#4 Oklahoma St. vs. #12 Oregon St.
If anything, the PAC-12 has surprised many in just how underrated some of its teams are, while the Big 10 and Big 12—despite the number of teams admitted from each conference—have been largely underwhelming. This matchup between Oklahoma State and Oregon State was another example of this. I will point out that Oklahoma State sits at 33rd in the KenPom ratings at time of writing, with Oregon State not sitting too far behind at 48th, so the seed differential of 8 between the two teams is a bit deceiving. Nonetheless, the PAC-12 tournament champions Oregon State came out with a 10-point win over the Big 12 runner-up. Oregon State held Oklahoma State to under 30% shooting (both overall and 3pt), 19% below their season average FG% and 7% below their season average 3PT%. With potential tough matchups against Loyola Chicago and the winner of Syracuse/Houston facing them, the Beavers sit with about a 6% chance of making the Final 4, up 4.3% total since the start of the round.
And that’s just Day One.
#2 Iowa vs. #7 Oregon
This one shocked a lot of people. In what was essentially an offensive shootout, Oregon took control of the game toward the end of the first half and never looked back in yet another example of the PAC-12 outperforming projections while the Big 10 and Big 12 underperform (I’ll be doing a deeper analysis of this at some point, I’m sure). Oregon was a pretty sizable underdog coming into this game, and the 8% total jump in their chances of making the Final 4 shows that (about a 261% jump).
I think the most interesting thing about this game wasn’t that Iowa necessarily played badly—they pretty much were a touch below their season averages in most statistical categories. Rather Oregon’s offense was able to catch fire, allowing Oregon to put up 95 points (20 above their season average, and with ~10% better than average FG%) and the Iowa defense was unable to stop it.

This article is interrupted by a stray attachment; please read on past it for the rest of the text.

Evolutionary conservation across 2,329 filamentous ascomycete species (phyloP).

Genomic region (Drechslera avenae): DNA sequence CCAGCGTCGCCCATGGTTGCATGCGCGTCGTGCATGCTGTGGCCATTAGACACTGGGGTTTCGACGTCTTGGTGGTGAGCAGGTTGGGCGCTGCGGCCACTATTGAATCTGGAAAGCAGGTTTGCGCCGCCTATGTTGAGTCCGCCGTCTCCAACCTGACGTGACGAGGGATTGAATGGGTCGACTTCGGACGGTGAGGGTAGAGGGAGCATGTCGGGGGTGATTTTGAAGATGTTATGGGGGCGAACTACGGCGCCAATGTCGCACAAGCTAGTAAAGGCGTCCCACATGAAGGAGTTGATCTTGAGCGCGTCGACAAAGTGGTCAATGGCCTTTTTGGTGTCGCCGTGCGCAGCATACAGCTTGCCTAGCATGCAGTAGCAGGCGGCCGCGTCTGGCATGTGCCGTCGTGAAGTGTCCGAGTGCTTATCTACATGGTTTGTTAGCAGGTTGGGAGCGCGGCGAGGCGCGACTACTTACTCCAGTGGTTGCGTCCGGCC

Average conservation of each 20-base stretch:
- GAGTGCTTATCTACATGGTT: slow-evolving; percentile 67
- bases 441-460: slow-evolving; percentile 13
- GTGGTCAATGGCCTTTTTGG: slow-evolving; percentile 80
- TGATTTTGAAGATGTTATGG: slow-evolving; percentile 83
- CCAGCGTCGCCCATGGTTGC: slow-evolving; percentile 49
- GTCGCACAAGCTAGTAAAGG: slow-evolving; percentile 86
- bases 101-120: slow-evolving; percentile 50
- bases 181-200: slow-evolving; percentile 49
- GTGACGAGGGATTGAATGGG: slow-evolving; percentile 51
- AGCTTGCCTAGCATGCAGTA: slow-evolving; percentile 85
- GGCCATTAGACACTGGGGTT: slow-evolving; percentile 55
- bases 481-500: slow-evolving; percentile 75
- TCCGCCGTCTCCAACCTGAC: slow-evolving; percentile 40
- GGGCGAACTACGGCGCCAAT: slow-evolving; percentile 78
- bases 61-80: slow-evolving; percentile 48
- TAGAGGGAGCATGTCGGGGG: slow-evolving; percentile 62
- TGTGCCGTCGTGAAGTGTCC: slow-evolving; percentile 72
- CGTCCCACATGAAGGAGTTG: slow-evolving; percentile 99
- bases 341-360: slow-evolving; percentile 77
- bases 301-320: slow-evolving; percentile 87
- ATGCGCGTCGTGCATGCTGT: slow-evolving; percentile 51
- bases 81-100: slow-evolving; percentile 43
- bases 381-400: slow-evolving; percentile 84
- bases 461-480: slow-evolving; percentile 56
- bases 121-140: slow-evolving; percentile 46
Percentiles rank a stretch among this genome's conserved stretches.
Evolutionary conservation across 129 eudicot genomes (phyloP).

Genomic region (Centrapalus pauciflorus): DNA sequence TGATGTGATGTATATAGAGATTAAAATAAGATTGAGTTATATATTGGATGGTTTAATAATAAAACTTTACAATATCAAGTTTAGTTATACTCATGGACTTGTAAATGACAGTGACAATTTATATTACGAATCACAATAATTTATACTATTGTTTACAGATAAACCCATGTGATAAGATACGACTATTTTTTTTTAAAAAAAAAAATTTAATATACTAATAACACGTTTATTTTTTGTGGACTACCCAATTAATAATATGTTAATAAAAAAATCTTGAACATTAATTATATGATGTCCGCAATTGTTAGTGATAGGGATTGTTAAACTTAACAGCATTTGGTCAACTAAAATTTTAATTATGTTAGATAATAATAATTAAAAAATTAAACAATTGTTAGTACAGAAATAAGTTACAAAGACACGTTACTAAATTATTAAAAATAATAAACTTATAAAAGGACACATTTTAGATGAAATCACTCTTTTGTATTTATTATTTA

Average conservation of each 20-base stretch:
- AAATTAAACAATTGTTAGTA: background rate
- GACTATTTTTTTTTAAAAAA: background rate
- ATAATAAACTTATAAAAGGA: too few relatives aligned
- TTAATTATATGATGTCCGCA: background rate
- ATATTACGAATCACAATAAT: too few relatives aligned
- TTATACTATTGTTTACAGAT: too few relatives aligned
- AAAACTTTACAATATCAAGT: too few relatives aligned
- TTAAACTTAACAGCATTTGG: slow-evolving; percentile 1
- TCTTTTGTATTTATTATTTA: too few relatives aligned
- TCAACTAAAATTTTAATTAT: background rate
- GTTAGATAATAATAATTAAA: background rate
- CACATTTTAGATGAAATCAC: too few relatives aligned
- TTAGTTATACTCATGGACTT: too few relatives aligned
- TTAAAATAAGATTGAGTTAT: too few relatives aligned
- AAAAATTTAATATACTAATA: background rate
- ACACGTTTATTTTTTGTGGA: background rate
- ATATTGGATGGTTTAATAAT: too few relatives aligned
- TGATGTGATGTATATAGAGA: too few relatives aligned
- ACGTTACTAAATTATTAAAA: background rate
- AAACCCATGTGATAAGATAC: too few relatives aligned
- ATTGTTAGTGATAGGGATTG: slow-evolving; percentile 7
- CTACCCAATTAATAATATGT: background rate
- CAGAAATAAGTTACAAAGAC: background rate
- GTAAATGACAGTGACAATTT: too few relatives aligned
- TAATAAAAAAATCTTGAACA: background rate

#3 Kansas vs. #6 USC
A lot of people had doubts about USC and their potential to make a deep run. USC seems to just keep proving those doubts wrong, putting up a 34-point win over the #3 seed. In yet another example of the PAC-12 beating lower-seeded Big 10 and Big 12 teams, USC managed to hold Kansas to their lowest score of the season, and their third worst loss in program history. USC’s chances of making the Final 4 nearly doubled as a result of the game, up to 17.38% from 9.48%. Metrics-wise, USC was actually favored to win the game by 1.5 points, translating to a win probability of 55% favoring USC.
Notes on Methodology:
These probabilities all assume that metrics in this pandemic season are a measure of ability. They are and they, as we’ve seen, are not. It’s all part of why we watch and what leads to the Madness of March.
To calculate win probability for an individual match, KenPom’s Adjusted Efficiency Margin and ESPN’s BPI metrics are first used to determine an estimated point margin. Factors such as notable injuries and rest days are taken into account when generating the point margin. This point margin is then applied to a normalized distribution curve with a standard deviation of 11 (what KenPom uses to calculate its win probabilities). To come up with a team’s odds of winning the tournament, weighted averages of win probabilities against all possible teams in each round of the tournament are used. This yields similar results to FiveThirtyEight and other groups predicting tournament/round win probabilities.